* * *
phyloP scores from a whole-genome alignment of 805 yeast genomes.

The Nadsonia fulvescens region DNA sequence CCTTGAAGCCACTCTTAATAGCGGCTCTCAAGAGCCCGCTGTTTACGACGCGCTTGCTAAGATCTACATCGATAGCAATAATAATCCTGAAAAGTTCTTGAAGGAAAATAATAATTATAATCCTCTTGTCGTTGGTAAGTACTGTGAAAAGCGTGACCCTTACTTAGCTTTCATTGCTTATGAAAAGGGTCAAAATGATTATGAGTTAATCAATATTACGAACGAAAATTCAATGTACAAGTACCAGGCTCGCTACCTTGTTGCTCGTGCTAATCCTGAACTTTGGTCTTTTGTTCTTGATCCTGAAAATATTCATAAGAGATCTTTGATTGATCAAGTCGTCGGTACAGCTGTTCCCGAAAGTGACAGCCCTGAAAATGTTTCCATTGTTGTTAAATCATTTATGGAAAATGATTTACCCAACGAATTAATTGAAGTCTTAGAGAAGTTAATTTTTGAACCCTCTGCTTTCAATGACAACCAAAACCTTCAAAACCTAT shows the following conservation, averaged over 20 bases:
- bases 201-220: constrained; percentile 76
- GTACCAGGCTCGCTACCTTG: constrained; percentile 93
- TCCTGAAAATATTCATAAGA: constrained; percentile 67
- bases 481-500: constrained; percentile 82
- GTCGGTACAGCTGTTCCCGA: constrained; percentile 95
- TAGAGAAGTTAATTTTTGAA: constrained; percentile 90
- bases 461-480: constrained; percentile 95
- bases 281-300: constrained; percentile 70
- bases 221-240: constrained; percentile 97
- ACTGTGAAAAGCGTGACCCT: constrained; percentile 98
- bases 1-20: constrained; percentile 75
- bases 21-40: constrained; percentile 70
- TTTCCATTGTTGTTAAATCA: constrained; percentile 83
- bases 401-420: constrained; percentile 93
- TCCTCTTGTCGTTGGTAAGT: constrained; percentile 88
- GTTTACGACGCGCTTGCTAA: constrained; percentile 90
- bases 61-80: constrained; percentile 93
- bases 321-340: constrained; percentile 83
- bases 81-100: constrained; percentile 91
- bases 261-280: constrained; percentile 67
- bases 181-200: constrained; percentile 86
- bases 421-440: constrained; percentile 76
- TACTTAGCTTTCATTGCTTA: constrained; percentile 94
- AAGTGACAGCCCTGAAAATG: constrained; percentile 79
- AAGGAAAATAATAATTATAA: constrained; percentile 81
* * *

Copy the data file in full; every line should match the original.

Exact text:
phyloP scores from a whole-genome alignment of 805 yeast genomes.

The Nadsonia fulvescens region DNA sequence CCTTGAAGCCACTCTTAATAGCGGCTCTCAAGAGCCCGCTGTTTACGACGCGCTTGCTAAGATCTACATCGATAGCAATAATAATCCTGAAAAGTTCTTGAAGGAAAATAATAATTATAATCCTCTTGTCGTTGGTAAGTACTGTGAAAAGCGTGACCCTTACTTAGCTTTCATTGCTTATGAAAAGGGTCAAAATGATTATGAGTTAATCAATATTACGAACGAAAATTCAATGTACAAGTACCAGGCTCGCTACCTTGTTGCTCGTGCTAATCCTGAACTTTGGTCTTTTGTTCTTGATCCTGAAAATATTCATAAGAGATCTTTGATTGATCAAGTCGTCGGTACAGCTGTTCCCGAAAGTGACAGCCCTGAAAATGTTTCCATTGTTGTTAAATCATTTATGGAAAATGATTTACCCAACGAATTAATTGAAGTCTTAGAGAAGTTAATTTTTGAACCCTCTGCTTTCAATGACAACCAAAACCTTCAAAACCTAT shows the following conservation, averaged over 20 bases:
- bases 201-220: constrained; percentile 76
- GTACCAGGCTCGCTACCTTG: constrained; percentile 93
- TCCTGAAAATATTCATAAGA: constrained; percentile 67
- bases 481-500: constrained; percentile 82
- GTCGGTACAGCTGTTCCCGA: constrained; percentile 95
- TAGAGAAGTTAATTTTTGAA: constrained; percentile 90
- bases 461-480: constrained; percentile 95
- bases 281-300: constrained; percentile 70
- bases 221-240: constrained; percentile 97
- ACTGTGAAAAGCGTGACCCT: constrained; percentile 98
- bases 1-20: constrained; percentile 75
- bases 21-40: constrained; percentile 70
- TTTCCATTGTTGTTAAATCA: constrained; percentile 83
- bases 401-420: constrained; percentile 93
- TCCTCTTGTCGTTGGTAAGT: constrained; percentile 88
- GTTTACGACGCGCTTGCTAA: constrained; percentile 90
- bases 61-80: constrained; percentile 93
- bases 321-340: constrained; percentile 83
- bases 81-100: constrained; percentile 91
- bases 261-280: constrained; percentile 67
- bases 181-200: constrained; percentile 86
- bases 421-440: constrained; percentile 76
- TACTTAGCTTTCATTGCTTA: constrained; percentile 94
- AAGTGACAGCCCTGAAAATG: constrained; percentile 79
- AAGGAAAATAATAATTATAA: constrained; percentile 81